tion of 8 ml. of sebacyl chloride (“10 acid”) in 632 ml.
of carbon tetrachloride as one phase and, as a second
phase, a solution formed by mixing 21.62 ml. of an
aqueous hexarnethylenediarnine (“6 amine”) solution con
taining 0.202 gram of diamine per ml. with 15.34 ml. of
an aqueous sodium hydroxide solution containing 0.196
Suitable conditions are described in EX
ample 5 below.
DD 0
200 ml. of an aqueous solution containing 9.27 grams
hexarnethylene diamine and 6.4 grams sodium hydroxide
volume of 94 ml. with water. The ?lm, 610 polymer,
are placed in a Waring Blendor jar. The blendor is
started at half speed to permit formation of an interfacial
film and 11.76 ml. of adipyl chloride dissolved in 400
ml. of carbon tetrachloride is added through a powder
which is formed at the interface is fed at the rate of 20
funnel inserted in the cover.
gram of sodium hydroxide per ml., and diluting to a total
The addition is made rap
ft./min. for 5 minutes directly into the Waring Blender
containing a 50/50 mixture of ethyl alcohol and water
idly and the mass of forming polymer stops the stirrer
almost immediately. The blades are freed of the prod
containing 10% by weight of hydrochloric acid. When 4-0 uct with a spatula and stirring of the mass is continued
an aqueous suspension of the product is dewatered on a
for 3 minutes producing the ?brid product.
Buchner funnel a cohesive structure is formed.
The product is isolated and washed thoroughly with
Example 4
alcohol and water. The particles are of a twisted, ragged
and branched ?lmy structure. Strong sheets are pre
pared by drawing down the dispersion of particles on a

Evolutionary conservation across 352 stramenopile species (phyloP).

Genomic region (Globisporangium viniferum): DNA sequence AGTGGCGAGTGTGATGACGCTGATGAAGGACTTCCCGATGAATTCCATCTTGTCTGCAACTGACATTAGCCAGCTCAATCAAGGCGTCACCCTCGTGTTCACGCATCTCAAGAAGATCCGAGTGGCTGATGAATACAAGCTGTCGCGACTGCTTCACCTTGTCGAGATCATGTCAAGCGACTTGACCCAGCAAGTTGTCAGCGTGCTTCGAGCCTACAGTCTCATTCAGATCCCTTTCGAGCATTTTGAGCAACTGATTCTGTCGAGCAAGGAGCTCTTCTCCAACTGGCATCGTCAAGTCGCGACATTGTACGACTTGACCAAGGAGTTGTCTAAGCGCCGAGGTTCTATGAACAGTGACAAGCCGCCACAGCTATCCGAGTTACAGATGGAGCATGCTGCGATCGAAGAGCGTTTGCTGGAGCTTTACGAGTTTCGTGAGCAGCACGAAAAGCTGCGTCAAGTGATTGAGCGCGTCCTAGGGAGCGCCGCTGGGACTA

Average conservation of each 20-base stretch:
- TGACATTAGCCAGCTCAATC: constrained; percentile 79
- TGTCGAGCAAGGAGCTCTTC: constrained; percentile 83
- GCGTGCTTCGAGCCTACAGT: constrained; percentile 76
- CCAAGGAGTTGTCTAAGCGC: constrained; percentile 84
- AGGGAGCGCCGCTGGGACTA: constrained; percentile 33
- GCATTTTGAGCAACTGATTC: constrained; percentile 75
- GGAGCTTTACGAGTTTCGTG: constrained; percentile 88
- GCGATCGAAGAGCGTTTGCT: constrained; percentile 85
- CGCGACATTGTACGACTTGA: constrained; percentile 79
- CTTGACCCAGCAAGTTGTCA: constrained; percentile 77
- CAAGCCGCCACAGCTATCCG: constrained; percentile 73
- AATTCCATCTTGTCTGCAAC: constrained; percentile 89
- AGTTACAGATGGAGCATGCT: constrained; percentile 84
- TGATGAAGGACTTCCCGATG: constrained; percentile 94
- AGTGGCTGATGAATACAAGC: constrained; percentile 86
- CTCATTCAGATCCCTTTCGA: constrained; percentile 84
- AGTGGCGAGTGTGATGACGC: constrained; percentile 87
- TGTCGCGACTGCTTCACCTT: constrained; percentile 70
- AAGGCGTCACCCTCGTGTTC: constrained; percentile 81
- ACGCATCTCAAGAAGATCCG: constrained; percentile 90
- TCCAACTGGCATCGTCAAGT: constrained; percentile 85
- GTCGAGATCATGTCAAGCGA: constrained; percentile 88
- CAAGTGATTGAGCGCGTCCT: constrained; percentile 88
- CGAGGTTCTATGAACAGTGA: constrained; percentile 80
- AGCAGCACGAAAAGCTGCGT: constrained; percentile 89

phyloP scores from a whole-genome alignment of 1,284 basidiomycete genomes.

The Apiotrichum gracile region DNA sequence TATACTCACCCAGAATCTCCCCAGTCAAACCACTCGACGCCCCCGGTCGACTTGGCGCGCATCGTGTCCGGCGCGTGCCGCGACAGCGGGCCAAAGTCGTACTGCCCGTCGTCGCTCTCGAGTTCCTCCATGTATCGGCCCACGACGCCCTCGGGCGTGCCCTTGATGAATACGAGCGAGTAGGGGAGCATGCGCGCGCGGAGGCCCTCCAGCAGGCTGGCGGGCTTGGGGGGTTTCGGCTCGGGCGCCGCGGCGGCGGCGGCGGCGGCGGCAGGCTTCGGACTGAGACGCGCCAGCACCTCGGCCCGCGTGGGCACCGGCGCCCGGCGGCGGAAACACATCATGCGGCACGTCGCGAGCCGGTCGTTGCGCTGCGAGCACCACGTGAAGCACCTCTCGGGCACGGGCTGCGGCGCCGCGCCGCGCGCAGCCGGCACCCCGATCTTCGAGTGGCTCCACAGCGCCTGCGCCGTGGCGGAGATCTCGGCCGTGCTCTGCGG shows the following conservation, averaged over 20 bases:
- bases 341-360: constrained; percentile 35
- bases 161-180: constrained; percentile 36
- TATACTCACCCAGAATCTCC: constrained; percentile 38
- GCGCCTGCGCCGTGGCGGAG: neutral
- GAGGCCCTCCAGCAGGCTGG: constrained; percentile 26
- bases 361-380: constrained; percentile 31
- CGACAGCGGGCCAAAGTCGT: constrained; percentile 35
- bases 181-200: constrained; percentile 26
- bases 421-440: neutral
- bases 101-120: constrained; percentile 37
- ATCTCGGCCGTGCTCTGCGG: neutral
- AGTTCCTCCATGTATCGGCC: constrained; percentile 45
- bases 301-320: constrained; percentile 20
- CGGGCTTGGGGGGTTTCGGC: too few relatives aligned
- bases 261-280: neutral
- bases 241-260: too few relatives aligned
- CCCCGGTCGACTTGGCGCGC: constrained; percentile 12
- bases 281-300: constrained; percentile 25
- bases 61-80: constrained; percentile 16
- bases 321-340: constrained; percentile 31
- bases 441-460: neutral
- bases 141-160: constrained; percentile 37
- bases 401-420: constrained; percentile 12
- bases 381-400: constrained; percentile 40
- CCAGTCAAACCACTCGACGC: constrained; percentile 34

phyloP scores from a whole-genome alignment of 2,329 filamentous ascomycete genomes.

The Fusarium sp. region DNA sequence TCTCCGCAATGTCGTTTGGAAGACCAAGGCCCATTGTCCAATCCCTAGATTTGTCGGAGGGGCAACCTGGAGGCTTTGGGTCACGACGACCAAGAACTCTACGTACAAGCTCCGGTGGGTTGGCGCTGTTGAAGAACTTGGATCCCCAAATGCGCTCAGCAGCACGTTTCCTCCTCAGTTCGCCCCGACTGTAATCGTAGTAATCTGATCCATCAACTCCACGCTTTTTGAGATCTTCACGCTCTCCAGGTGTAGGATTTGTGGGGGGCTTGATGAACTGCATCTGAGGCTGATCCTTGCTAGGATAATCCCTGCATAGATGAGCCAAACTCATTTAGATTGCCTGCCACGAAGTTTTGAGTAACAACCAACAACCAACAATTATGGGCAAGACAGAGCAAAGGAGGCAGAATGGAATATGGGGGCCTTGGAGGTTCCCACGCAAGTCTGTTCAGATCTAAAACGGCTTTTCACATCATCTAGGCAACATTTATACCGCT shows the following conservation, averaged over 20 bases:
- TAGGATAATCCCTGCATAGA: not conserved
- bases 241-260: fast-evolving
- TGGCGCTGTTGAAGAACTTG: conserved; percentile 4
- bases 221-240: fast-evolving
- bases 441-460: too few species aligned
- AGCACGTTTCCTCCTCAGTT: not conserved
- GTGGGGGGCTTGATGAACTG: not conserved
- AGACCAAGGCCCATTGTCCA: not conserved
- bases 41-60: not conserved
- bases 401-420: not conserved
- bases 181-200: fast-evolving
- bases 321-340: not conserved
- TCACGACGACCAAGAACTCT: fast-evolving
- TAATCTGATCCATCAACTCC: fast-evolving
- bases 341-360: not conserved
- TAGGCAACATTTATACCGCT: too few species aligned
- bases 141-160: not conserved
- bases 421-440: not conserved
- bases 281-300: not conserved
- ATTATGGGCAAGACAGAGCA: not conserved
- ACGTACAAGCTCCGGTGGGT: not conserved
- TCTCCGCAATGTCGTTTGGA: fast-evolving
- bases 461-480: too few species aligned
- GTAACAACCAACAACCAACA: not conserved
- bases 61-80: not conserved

sintered glass funnel and drying the mat. The inherent
viscosity of the polymer is 0.80 (m-cresol at 30° C. and
0.5 gram polymer/ 100 ml. solution).
Example 1 is modi?ed to pass the ?lm as a ropelike
mass over a bobbin at 12 ft./min. into the Waring Blendor
operating at about 80% of full speed. Several ?ve gram
batches of ?brids having the appearance of narrow,
twisted, irregular ribbons are prepared by this procedure.
This suspension has a Canadian Standard freeness of U3.
A 3 gram, 8 inch square hand sheet prepared from these
?brids has a dry tenacity of 7.93 lbs./in./oz./yd.2 and a
maximum tongue tear of 0.187 lb./in./yd.2
A hand sheet of the same size and weight is prepared
from a mixture containing 50% by weight of the ?brids
prepared as described above and 50% by weight of 3/ 8
It is necessary, both to facilitate shredding and to ob
tain high strength in sheet products, that the interfacial
ly-spun structure be in a highly-swollen condition when
it is shredded. This is accomplished by beating without
intermediate drying.
The interfacially-formed structure is shredded while
suspended in a non-solvent liquid. Suitable shredding or
shearing media include water, glycerol, ethylene glycol,
acetone, ether, alcohol, etc. A choice of liquid is de
pendent upon the nature of the interfacially-formed struc
ture. Aqueous organic liquid mixtures, such as water
staple. This sheet has a dry tenacity of 4.62 00 glycerol or water-ethylene glycol mixtures, are useful in
lbs./in./oz./yd.2 and a maximum tongue tear of 0.557
the process. Water alone is particularly desirable for
economic reasons and works quite satisfactorily in many
The sheet of ?brids and nylon staple is heated to a
cases. Non-aqueous media are sometimes desirable,
inch, 2 d.p.f. 66 nylon [poly(hexamethylene adipamide)]
temperature of 200° C. while being pressed at about
however, particularly to retard crystallization of the poly
1000 lbs./in.2. A high strength (13 lbs./in./oz./yd.2)
mer as it is shaped. A relatively wide range of viscosities
may be tolerated in the shearing medium.
Shredding of the interfacially-formed structures sus
sheet material having a relatively smooth surface results.
The ?brids appear to have fused uniformly throughout
the sheet product.
As exempli?ed above the interfacial spinning tech
pended in the liquid is conveniently performed by turbu
lent agitation. The design of the stirrer blade used in the
nique produces a structure which can be shredded to 70 "Waring Blender has been found to be particularly sat
form ?brids. Interfacial spinning broadly considered in
volves bringing a liquid phase comprising one condensa
tion polymer-forming intermediate (e.g., a liquid organic
isfactory. Shredding action can be increased by in